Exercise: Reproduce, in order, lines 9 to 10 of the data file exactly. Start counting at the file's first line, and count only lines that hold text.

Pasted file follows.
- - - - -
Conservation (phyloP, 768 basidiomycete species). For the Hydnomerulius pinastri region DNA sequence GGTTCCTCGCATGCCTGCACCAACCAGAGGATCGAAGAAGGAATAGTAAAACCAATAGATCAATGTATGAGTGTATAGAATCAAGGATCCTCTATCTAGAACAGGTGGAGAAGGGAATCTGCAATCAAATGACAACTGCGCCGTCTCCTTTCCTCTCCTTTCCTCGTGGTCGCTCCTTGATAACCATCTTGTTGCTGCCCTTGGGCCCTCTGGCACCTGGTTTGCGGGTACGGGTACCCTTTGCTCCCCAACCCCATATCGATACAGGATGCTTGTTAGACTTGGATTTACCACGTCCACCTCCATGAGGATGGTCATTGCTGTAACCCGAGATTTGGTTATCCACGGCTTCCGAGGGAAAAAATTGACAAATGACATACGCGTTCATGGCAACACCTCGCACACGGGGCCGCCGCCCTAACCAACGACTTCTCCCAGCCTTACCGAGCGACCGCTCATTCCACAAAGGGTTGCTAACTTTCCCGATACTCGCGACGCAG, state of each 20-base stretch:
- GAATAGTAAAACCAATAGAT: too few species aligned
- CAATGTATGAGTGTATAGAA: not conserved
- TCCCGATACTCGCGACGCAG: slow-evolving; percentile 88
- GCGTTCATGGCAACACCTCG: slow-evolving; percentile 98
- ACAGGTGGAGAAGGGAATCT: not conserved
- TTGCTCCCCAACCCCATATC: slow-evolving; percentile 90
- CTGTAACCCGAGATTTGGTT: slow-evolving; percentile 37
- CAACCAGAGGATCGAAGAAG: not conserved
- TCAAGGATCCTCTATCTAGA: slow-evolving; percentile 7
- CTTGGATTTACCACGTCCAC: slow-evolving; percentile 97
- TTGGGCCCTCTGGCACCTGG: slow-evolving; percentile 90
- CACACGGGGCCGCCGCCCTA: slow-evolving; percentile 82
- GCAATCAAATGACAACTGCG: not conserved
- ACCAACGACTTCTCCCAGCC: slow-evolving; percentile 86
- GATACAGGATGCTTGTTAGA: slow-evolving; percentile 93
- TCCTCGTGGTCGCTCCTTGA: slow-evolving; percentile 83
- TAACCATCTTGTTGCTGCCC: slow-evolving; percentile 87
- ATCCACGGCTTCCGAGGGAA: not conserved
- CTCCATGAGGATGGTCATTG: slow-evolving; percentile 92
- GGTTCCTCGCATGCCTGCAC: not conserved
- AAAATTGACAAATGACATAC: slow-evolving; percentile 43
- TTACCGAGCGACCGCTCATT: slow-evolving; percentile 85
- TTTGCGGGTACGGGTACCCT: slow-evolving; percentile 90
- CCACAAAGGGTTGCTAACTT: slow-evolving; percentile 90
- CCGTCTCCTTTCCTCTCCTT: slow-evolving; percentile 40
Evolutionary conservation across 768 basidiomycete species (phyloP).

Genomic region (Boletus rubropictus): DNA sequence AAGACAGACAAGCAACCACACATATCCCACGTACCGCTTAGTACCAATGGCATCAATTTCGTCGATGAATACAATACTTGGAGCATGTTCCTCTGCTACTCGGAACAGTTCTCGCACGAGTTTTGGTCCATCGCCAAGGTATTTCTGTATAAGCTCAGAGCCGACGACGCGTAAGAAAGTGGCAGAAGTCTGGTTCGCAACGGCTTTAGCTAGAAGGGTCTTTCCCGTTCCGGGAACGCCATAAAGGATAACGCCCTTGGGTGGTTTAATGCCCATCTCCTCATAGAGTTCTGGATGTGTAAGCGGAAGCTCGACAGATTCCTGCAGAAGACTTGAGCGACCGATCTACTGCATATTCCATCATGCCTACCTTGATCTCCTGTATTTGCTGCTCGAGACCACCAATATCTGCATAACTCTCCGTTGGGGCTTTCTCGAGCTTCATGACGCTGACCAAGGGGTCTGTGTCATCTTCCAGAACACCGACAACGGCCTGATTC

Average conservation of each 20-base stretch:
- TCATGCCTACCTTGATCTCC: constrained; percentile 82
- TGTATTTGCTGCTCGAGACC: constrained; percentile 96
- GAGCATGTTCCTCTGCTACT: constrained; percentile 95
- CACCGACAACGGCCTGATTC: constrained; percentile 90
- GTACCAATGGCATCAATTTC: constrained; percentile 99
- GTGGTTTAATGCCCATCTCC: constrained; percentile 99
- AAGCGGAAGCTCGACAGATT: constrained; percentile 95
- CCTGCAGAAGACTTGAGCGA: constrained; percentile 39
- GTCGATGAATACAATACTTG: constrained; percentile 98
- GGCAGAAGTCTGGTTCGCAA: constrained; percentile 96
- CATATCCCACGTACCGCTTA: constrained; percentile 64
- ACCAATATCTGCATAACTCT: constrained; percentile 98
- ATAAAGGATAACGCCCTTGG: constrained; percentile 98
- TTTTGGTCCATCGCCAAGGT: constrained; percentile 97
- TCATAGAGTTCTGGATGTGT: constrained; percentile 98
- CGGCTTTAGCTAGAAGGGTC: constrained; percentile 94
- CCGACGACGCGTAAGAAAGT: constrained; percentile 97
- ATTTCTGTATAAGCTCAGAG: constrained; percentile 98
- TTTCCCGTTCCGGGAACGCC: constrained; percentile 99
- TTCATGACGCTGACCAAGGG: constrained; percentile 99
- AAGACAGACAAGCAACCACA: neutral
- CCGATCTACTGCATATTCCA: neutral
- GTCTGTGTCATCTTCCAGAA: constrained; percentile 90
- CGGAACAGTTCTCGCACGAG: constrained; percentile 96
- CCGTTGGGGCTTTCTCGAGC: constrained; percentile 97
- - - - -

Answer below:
- CAACCAGAGGATCGAAGAAG: not conserved
- TCAAGGATCCTCTATCTAGA: slow-evolving; percentile 7